Lamb producers have reacted to eastern Australia’s largely failed spring and early dry season by turning off bigger numbers of lambs weeks earlier this year.
More of the offerings have been light lambs with less condition and increased grass seed contamination.
But the severity of season is set to potentially cause even more problems for processors trying to keep domestic and export markets supplied with quality lambs.
Problems with new season and shorn lamb turn-off flow
A few months ago Thomas Foods International and the Australian Lamb Company put out forward contracts for lambs to be supplied later in the summer, and these were followed by forward prices from JBS Australia and Coles.
But with the season tightening quickly, processors are now finding it difficult to find quality lambs with weight for domestic and export marketing, according to TFI’s national livestock manager for sheep and lambs, Paul Leonard.
He believes until probably mid to late February when shorn lambs come back into saleyards or direct to processors, heavy quality lambs will be difficult to source on-farm or in saleyards.
“There are a substantial of lambs we think have been put out that will come in effectively from late February until July or August traditionally.
“But we are in the period now where you are getting towards the back-end of the woolly sucker lambs and because the season is drying earlier, the lambs are drying off probably a month earlier than they normally would,” he said.
“The Hamilton lambs and those in the lower south-east of SA aren’t coming off as good as they traditionally would if they had had a further spring rain, which they didn’t get.”
“So therefore people are either shearing them or selling them now,” Mr Leonard said.
“So I think there will be a period of time, particularly through January and the first half of February, when it will be difficult to get lambs with weight until the shorn lambs come.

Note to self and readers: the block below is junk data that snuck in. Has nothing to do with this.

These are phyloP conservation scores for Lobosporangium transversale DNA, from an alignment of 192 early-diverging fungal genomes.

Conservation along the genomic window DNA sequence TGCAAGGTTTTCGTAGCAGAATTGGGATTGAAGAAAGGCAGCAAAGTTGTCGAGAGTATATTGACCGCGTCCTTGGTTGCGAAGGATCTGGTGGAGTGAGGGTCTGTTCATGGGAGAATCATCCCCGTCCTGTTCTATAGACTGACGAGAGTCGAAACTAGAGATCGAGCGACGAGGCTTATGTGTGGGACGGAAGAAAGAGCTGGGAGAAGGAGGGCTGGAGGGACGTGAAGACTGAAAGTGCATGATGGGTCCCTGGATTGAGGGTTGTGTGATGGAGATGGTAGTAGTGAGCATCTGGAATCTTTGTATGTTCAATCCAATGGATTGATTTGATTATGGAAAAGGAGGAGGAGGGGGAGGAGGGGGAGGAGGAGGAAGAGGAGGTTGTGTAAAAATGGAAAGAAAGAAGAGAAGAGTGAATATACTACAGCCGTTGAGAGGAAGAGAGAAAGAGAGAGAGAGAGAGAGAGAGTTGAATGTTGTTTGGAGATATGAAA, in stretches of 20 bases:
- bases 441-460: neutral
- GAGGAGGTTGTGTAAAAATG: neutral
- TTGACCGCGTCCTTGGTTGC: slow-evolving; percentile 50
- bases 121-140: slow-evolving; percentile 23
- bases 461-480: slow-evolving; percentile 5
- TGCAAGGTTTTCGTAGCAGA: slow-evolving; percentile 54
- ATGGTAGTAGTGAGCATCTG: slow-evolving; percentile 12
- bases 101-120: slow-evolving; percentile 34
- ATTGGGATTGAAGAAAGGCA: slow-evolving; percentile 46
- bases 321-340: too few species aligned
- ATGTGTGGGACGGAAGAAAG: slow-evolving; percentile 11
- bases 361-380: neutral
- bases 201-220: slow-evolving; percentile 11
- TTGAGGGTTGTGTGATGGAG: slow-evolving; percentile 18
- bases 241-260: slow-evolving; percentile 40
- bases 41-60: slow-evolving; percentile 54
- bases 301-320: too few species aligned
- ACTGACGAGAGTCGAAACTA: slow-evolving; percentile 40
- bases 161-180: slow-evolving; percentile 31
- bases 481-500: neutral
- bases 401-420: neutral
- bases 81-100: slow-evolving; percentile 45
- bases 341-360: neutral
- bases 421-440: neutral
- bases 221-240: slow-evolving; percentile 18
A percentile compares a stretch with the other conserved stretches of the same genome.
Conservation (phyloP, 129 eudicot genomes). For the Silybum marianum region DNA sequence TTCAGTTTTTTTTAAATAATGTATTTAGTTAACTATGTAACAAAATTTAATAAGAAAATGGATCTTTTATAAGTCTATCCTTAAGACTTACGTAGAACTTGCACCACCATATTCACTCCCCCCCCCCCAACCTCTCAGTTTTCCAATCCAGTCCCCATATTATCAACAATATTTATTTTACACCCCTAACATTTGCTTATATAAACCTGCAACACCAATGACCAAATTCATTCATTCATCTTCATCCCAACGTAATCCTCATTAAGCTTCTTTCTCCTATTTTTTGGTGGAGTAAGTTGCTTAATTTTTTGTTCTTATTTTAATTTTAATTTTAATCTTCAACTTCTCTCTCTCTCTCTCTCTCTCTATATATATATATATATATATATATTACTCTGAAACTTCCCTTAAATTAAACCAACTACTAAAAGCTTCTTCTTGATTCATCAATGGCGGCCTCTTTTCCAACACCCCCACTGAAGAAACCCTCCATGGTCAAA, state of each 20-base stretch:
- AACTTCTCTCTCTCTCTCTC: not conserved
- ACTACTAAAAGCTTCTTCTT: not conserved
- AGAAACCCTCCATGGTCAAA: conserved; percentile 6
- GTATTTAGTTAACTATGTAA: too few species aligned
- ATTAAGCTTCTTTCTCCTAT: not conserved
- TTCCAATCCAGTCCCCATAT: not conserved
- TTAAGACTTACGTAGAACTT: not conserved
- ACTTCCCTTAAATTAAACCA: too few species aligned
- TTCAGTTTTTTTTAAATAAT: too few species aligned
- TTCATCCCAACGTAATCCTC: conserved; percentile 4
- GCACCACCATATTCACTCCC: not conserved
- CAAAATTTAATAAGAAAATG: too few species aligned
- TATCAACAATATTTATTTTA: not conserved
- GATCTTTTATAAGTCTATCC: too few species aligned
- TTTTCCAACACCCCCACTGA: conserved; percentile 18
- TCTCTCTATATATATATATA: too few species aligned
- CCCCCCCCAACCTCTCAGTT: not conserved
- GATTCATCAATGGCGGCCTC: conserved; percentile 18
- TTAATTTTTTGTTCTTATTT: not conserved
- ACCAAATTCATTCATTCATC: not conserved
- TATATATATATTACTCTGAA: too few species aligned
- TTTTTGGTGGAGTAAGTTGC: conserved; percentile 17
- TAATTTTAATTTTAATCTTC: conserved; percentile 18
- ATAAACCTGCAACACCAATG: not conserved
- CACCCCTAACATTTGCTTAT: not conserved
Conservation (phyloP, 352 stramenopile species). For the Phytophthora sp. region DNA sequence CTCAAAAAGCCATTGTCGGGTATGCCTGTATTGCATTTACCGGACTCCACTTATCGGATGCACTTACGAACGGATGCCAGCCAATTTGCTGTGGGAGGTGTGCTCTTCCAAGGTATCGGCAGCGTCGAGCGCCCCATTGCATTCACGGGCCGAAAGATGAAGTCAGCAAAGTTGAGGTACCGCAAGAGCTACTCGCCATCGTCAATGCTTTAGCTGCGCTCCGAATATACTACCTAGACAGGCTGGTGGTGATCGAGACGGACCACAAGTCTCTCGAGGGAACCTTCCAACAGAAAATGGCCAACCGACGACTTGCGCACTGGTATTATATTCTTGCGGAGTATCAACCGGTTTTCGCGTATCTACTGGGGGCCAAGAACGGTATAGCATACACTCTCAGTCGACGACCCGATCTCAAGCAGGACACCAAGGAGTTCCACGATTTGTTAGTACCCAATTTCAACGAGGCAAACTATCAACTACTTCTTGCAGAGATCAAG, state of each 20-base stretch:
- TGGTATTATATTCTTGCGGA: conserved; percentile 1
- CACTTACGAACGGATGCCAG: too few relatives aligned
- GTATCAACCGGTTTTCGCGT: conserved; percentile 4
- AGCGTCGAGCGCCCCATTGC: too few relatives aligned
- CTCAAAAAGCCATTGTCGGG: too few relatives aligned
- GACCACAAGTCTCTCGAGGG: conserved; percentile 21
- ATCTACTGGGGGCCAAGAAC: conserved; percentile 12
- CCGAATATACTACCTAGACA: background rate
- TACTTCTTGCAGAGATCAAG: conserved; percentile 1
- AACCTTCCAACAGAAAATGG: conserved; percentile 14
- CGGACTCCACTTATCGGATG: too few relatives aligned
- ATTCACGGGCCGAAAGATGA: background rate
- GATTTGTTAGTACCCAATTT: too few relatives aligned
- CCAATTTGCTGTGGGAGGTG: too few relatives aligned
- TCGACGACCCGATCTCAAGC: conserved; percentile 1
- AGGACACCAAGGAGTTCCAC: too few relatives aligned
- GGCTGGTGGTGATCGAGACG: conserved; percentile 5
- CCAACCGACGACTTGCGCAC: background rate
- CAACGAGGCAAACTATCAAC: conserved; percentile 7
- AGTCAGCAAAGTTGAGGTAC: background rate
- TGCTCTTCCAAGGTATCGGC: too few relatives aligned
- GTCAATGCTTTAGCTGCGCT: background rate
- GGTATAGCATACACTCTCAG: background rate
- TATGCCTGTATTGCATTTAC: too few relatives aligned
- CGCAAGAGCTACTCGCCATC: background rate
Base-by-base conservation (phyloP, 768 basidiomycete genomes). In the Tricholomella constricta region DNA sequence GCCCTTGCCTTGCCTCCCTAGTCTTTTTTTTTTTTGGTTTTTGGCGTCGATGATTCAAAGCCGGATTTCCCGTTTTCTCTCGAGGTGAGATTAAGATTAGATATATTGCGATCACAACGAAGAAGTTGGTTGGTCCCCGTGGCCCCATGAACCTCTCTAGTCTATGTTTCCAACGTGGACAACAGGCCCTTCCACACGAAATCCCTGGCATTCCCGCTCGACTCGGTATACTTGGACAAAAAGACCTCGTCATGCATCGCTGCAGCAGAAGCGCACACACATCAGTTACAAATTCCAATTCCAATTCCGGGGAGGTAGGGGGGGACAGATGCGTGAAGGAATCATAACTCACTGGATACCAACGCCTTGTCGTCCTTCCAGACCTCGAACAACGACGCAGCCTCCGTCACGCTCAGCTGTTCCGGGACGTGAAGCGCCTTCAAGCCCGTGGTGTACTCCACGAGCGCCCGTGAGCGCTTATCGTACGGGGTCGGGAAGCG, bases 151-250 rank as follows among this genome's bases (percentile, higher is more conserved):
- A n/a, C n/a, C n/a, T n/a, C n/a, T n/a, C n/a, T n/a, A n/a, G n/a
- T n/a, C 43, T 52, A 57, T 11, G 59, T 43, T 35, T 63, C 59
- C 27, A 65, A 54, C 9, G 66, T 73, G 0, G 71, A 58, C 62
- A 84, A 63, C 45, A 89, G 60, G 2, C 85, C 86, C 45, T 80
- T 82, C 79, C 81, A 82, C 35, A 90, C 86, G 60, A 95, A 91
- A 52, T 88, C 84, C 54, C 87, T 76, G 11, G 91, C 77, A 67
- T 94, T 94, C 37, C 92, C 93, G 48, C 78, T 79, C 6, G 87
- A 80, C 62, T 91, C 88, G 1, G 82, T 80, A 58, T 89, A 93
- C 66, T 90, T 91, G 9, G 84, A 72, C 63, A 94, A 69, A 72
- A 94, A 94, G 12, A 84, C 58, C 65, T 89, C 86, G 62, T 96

“This was the reason TFI put out contracts for lambs early in the year, and we’ve covered a lot of our lambs for January and February.”
Thomas Foods has 330,000 lambs under contract
TFI has about 330,000 lambs contracted between its southern and northern buying areas.
“So I’ve effectively covered about 50 percent of our kill for the north and the south – and that’s Tamworth (NSW), Murray Bridge (SA) and Lobethal (SA) for all of January and February.
“It was 520c/kg cwt for January, it was 510c/kg cwt for early February and I think the last two weeks of February was 500c/kg cwt.
“Where we had a point of difference was we were the only ones to come out with it at the time and it was for 16-34kg cwt – so we widened our spec, as we have on our traditional lambs this year to accommodate more people in the season.”
He said the weight range had suited people supplying before Christmas so they were not penalised.
“And when we come into January-February most of them will be shorn lambs and therefore the top end will be accommodated.”
TFI Murray Bridge plant closing for Christmas
Mr Leonard said a lot of the contract lambs had gone onto grain and TFI would start pulling grain-assisted lambs out of the mid-north of SA for January right through February.
TFI’s Murray Bridge plant is closing for Christmas, with its last 2014 kill on December 18, recommencing on Monday January 5.
“But all our other facilities – Tamworth, Wallangarra (Qld) and Lobethal – will kill right through, other than the normal public holidays.”
The company had no contracts before December 18, but has been able to accommodate a few producers with drier lambs in late December at Lobethal.
“We’re reasonably well-positioned going into January and February and there should be a reasonable supply of shorn lambs from March through to June, with the amount of lambs that have gone out.”
Lamb quality will be an issue
But Mr Leonard said January-February will be a bit of a difficult period to get lambs with weight during the new season-shorn lamb changeover period.
TFI’s wider grid weight range meant it could handle a wider spec of lambs for its diverse domestic and export markets, but skin and grass seed issues were a concern.
“I think quality is an issue at the moment and it will be right into that January period for a lot of people, and lack of cover and weight.
“I think that underpins why you need to go out back a few months with forward pricing to encourage people to shear their lambs early and pout them onto grain or failed crops and value-add their lambs rather than be grain farmers,” he said.
“The only way they are going to do that is if you underpin them with price, that’s why we did that.”